WITH OVER 70 fights as an amateur, including multiple national titles, Beeston boxer Ismail Khan’s Team GB prospects were clear.
But Khan won’t wait to savour big stage success with the 20-year-old choosing an early crack at the professional ranks over Olympic dreams and confident of emulating Josh Warrington by becoming featherweight champion of the world.
Former Colburn School and Bradford College student Khan is nearing the end of his first week as a winning professional having made a successful debut in his first fight since leaving the amateur ranks at Leeds United’s banqueting suite last weekend.
On the undercard of Jack Bateson’s victory against Elvis Guillen, Khan had too much ammunition for Jake Pollard and swiftly recorded the first victory of his professional career via knockout.
That was a familiar feeling for Khan who enjoyed numerous successes as an amateur, winning National Association of Boys Club titles two years running as well as the English title which he defended three times.
Two university national titles were also snared by a fighter who won nine Yorkshire titles and made it to the senior ABA finals.
I want to go to the top, I want to be a world champion and I know I have got the ability to do it all so I am going to put my heart and soul into it and I am going to do it.Ismail Khan
It naturally followed that Khan would be on the Team GB radar and the Leeds fighter swiftly completed his three GB assessments with an eye on one day representing his country at the Olympic Games.
But be that at Tokyo 2020 or Paris 2024, Khan insists he was not prepared to wait – not when presented with the prospect of cracking on as a professional and with confidence brimming after a fine amateur career.
Khan told the YEP: “It is early to turn pro’ but as an amateur I was on the GB assessment and the England pathway and I would have had to have waited for the next Olympics.
“And I just didn’t want to wait.
“I thought I might as well turn over as a pro’ and just build up really, get the rounds in and get the experience.
“I just want to have as many fights as I can and stay injury free. Get the wins in and just build up. I don’t want to rush into anything because I am still young so I can build up and we are going all the way, I’m telling you.
“I want to go to the top, I want to be a world champion and I know I have got the ability to do it all so I am going to put my heart and soul into it and I am going to do it.
“I will have a rest over the new year as I picked up a little nick on my eye so I will have a little rest and hopefully be out next in February.
“But it’s whatever my manager Mark Bateson says, when he says to fight I’m ready.”
Khan looked a man on a mission on his pro’ debut at Elland Road last weekend, swiftly batting aside his opponent in front of his home crowd.
Boxing began when dad Rash handed him a pair of gloves as a youngster and the rest is history.
“My journey into boxing was my dad,” said Khan.
“My dad didn’t really fight, he just trained.
“His dad didn’t really agree with boxing but he loves it so he got me into it and we haven’t stopped ever since.
“He got me a pair of gloves and I just started boxing and going to the gym. I started at Hunslet and I have just been fighting since.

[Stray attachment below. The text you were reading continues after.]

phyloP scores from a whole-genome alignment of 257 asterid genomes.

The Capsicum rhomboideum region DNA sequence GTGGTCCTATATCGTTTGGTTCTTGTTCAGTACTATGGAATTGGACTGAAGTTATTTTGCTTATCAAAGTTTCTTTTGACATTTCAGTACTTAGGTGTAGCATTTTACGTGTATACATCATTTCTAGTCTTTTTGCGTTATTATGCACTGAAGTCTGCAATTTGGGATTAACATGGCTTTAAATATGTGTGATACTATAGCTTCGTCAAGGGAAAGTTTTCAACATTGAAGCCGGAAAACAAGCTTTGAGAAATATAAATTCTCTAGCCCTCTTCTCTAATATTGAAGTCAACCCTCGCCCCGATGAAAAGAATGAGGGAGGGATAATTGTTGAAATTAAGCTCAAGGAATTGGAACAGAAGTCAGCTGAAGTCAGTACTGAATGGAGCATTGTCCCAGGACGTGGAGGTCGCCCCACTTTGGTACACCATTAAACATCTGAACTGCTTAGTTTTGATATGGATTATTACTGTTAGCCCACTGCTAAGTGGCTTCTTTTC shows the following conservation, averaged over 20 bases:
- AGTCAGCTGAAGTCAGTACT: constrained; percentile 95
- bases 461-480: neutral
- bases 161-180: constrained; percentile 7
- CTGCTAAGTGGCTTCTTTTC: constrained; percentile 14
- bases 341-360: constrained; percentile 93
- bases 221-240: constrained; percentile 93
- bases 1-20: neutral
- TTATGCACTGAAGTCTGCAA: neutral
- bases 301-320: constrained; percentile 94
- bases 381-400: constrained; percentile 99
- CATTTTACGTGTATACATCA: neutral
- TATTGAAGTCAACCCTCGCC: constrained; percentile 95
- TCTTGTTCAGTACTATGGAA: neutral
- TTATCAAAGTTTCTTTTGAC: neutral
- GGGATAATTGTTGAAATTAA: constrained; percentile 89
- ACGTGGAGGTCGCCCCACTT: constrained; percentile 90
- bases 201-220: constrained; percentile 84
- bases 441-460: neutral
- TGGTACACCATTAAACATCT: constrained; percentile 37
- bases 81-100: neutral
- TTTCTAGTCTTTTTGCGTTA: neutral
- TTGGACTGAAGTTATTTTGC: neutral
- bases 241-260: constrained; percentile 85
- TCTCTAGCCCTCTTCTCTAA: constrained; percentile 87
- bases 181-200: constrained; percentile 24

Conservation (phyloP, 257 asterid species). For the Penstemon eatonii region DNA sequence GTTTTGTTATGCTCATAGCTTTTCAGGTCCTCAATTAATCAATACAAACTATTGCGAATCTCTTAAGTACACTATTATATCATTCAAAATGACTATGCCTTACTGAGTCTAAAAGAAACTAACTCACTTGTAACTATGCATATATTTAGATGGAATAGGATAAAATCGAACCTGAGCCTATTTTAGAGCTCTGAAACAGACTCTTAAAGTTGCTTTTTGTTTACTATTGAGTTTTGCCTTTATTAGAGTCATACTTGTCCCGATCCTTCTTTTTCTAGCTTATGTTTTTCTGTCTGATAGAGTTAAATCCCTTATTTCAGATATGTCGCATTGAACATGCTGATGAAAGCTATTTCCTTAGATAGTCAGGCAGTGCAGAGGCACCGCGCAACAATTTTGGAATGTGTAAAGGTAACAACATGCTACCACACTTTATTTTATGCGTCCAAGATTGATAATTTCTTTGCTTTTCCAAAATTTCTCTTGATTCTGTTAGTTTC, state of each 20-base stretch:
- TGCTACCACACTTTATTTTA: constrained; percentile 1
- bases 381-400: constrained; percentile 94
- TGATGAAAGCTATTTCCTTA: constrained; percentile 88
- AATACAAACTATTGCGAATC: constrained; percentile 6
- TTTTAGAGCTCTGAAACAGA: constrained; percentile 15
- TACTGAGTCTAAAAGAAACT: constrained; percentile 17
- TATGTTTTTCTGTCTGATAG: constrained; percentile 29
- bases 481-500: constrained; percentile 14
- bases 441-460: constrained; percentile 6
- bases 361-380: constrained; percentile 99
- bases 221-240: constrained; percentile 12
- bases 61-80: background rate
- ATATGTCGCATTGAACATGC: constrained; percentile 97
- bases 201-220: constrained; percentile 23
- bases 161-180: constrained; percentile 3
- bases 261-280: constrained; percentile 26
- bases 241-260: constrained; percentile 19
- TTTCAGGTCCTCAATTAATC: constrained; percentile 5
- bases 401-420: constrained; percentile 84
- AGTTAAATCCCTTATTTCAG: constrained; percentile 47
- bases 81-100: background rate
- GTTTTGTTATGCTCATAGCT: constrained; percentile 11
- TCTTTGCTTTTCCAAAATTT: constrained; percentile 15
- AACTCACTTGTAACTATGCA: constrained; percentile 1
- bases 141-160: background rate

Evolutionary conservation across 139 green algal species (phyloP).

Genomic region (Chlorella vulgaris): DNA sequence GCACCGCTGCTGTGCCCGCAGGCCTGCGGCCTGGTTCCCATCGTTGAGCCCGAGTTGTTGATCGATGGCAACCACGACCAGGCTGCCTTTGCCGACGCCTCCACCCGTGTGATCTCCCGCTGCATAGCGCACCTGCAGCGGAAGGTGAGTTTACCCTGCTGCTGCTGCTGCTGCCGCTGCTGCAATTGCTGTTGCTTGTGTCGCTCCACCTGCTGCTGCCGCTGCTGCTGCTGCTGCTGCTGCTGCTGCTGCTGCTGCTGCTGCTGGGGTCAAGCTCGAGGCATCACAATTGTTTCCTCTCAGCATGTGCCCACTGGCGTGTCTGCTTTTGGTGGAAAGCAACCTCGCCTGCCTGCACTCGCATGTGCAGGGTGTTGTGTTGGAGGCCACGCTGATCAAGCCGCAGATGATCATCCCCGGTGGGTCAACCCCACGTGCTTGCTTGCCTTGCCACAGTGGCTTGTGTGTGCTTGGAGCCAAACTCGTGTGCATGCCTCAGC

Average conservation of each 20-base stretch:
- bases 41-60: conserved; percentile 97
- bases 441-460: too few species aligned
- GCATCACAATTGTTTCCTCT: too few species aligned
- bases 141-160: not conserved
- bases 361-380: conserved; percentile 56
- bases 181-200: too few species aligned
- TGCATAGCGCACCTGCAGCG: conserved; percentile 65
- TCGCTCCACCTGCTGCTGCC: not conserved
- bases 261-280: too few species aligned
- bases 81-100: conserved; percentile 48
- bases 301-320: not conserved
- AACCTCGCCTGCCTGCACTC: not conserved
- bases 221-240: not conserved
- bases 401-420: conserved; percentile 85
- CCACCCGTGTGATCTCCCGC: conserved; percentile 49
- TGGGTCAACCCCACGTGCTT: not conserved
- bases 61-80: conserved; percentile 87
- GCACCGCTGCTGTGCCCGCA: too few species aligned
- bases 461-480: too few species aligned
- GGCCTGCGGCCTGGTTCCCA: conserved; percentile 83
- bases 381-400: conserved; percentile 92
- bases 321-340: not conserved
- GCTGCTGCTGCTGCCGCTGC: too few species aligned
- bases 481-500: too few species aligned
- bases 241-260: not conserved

“I had my first fight at 11 and I have had over 70 amateur fights.
“I am feeling good and I am ready to get my pro journey on the go.”
Dad Rash recalled: “When Ismail was born his mum said she didn’t want him to box but I convinced her to let him come to the gym with me.
“I bought him his first pair of gloves at the age of three and was doing pad work with him at home.
“He really took to it and started to impress me with his natural ability so when he reached the age of five I tried to find him a boxing gym to join but no gym would accept him because he was too young. I took him to muay Thai gym called Golden Team where he trained and had a couple of inter-club fights – he was getting good at it but he always loved using his hands more so I knew boxing was for him.
“Finally I got him in at Hunslet at the age of six where he trained and loved it and I also trained him at home myself.
Rash still fulfils that role even now and throughout the years Ismail has also trained at Gangsters, Burmantofts and Cleckheaton ABC as well as KBW Combat and Sports before returning to Hunslet.
The 20-year-old is now based at the Purge Boxing Academy in Batley.
“I am loving it,” said Ismail.
“I have got a good team. I have got my dad, the guys at Purge Boxing Academy and then I have got Mark Bateson my manager who has got a good set of boxers.
“He does great shows at great venues and you just can’t go wrong. I have got everything in place so the only way is up.
“I am based at Purge in Batley – that’s where I train but my manager is Mark Bateson and I go to his gym and do some training there.
“I’m lucky because I have got two bases where I can go whenever I want to get some training and sparring in.”
Plenty of sparring has been undertaken with Bateson who is slightly ahead of Khan having just enjoyed a victory in his eighth fight as a professional – and Khan admits both have the ultimate role model on their own doorstep in Warrington.
At the same weight, Khan hopes to follow his lead and will be among the huge Leeds contingent roaring on Warrington come the first defence of his title in the eagerly-awaited bout against Carl Frampton at Manchester Arena on Saturday, December 22.
“He’s paved the way for us,” said Khan. “He has paved the way for us young Leeds fighters to do what he has done and I love what he has done for the sport. I’ve not done any work with him but I would love to in the future maybe.
“It will be a good fight against Frampton and I hope he pulls it off, I do, because he has got the whole of Leeds behind him and it will be class if he does.”